“No no,” you interrupt, wildly waving your hands about. “Just askin’—”
Baba tsks and grumbles a bit (“Here’s some advice: If that boy ever asks, you best be sure to say yes, got it? My goodness, if I were back in my twenties and not an ol’ coot—”), and it’s Jiji that answers your question with a calm laugh. “Nineteen may be young for some folks, but I think it all depends about when you meet the person you’re meant to spend your life with. For your Baba and me, that just happened a bit earlier than for most. Nothin’ wrong with it.”
“How’d you know?” you ask, frowning a bit. “How’d you know you were meant for each other?”
And then when your grandparents look at each other next, fondness very clear in their gazes, you’re suddenly struck with a sense of familiarity. “There ain’t really an answer for that,” Baba murmurs softly, smiling. “I think it’s just one of those things that if you know, you know.”
Jiji nods in agreement, smile hidden under his mustache—but you know it’s there, because the smile is reflected in the way his eyes crinkle. It’s the exact same look Atsumu always gets when you catch him looking at you.
And you find yourself smiling, too—because although their advice is kind of vague and not very helpful, it’s also crystal clear to you.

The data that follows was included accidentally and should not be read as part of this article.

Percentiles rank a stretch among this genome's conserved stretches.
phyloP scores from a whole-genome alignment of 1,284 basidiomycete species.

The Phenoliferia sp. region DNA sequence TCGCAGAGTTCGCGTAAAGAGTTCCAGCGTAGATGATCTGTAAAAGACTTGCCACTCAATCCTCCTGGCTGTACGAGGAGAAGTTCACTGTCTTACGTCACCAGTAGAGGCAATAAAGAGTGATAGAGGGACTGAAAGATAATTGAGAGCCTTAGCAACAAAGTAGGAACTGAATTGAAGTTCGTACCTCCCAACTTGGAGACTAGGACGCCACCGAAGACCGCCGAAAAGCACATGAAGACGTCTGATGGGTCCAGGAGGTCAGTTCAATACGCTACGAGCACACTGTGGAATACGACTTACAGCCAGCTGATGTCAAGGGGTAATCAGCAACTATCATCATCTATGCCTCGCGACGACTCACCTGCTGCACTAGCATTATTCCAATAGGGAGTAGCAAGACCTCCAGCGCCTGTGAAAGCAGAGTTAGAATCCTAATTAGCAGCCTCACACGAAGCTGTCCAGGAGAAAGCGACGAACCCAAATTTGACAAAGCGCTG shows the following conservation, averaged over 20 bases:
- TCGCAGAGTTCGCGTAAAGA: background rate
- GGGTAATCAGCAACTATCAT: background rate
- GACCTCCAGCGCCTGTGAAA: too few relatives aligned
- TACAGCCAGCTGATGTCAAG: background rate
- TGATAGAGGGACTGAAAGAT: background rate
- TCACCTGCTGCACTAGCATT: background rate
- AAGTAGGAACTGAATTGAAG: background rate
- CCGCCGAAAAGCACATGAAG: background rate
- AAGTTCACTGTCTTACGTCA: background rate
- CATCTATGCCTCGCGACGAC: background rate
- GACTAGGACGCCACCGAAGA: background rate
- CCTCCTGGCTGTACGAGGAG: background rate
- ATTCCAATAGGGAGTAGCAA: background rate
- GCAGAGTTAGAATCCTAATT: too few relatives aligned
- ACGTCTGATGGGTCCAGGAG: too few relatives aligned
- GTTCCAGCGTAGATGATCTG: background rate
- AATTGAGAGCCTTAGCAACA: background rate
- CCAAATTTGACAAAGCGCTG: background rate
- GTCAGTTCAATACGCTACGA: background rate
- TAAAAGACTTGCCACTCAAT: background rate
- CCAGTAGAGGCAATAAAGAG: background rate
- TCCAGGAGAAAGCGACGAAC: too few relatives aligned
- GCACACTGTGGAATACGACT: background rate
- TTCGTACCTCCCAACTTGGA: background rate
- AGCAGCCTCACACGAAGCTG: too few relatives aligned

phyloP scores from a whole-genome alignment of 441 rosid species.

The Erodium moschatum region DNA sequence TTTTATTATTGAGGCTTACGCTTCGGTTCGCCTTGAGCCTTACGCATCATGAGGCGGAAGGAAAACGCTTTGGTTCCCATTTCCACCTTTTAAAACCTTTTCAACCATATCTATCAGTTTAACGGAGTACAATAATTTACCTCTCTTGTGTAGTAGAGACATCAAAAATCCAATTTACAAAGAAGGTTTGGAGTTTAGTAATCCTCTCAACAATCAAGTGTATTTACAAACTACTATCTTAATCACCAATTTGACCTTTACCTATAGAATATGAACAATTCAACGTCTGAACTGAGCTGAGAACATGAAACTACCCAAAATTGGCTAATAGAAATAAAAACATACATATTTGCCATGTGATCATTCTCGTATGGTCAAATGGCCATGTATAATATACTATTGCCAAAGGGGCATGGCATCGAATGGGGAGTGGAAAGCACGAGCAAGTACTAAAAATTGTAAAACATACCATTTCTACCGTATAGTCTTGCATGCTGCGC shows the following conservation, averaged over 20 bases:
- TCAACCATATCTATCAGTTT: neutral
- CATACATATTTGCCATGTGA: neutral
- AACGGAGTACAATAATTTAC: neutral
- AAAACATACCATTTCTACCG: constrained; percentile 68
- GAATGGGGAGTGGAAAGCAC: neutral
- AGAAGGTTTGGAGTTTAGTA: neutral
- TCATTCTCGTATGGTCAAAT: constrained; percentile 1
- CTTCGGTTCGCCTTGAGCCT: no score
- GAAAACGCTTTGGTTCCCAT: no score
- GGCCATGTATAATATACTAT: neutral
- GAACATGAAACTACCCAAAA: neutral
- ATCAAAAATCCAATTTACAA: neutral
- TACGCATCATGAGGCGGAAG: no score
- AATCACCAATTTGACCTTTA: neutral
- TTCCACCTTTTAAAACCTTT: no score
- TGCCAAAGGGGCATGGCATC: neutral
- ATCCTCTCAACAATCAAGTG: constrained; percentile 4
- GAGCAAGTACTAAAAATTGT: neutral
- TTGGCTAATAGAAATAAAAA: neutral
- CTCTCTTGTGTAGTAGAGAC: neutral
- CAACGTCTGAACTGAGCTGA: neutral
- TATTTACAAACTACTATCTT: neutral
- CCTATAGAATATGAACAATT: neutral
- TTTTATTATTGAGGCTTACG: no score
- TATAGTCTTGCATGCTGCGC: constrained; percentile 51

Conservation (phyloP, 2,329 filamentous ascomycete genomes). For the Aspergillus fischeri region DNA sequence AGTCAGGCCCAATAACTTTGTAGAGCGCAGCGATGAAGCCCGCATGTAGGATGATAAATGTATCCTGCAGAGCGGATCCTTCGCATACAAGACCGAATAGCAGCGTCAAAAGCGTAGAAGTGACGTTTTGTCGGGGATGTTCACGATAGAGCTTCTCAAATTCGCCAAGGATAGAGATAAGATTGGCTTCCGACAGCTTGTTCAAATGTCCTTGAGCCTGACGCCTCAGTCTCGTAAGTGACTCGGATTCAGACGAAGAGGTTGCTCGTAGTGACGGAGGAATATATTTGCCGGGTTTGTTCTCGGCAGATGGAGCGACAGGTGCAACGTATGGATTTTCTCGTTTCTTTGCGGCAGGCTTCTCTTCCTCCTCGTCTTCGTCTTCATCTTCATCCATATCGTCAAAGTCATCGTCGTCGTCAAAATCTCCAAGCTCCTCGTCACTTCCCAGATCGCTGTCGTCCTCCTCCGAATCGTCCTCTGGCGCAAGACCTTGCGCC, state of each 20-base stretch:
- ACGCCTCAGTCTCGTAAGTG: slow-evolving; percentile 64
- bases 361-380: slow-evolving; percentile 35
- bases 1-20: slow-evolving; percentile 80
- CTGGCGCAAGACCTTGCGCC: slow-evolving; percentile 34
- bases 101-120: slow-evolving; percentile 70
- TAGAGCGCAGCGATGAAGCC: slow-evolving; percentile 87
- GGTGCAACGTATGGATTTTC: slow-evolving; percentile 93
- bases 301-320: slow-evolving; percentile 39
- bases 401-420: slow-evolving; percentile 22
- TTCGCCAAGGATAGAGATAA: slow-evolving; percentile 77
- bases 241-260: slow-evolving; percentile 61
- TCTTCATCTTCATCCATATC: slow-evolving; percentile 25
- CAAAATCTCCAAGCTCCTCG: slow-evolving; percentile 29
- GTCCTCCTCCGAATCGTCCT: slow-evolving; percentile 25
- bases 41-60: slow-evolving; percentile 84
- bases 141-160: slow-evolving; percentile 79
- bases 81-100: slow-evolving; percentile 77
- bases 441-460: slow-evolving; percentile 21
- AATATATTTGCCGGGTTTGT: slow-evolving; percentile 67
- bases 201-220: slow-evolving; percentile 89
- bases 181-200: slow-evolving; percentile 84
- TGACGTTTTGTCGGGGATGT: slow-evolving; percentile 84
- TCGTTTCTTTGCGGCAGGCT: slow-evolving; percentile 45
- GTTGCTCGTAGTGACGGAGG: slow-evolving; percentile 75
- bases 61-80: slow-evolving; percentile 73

4) On Love: “If you know, you know.” – Baba and Jiji, 2016
November 2018, Kamei Arena Sendai
“I would like fifty of your most expensive onigiri, Samu-Samu!”
The call rings clear over all the chatter in the lobby, voice chipper and familiar. With a small smirk, Osamu looks over to the left of the stall to see you, his soon-to-be sister-in-law.
Not quite soon-to-be yet. But soon enough, Osamu supposes.
Maybe. Soon. Who knows.
“I don’t think I can make ya fifty before the game starts and keep other patrons happy, (Name),” Osamu tells you. “Plus you sure you got that kinda pocket money on hand?”
“True. I was just goin’ to put it on Tsumya’s tab, but I guess that’s a bad idea ‘cause then you’ll never get paid, huh?” A smile flits onto your face and you say, “I’ll just take five plain ones, then. Bo texted me askin’ to grab him some—guess he saw you when the boys were rollin’ in—and I reckon plain ones will be best so he doesn’t throw up all over the place like last time.”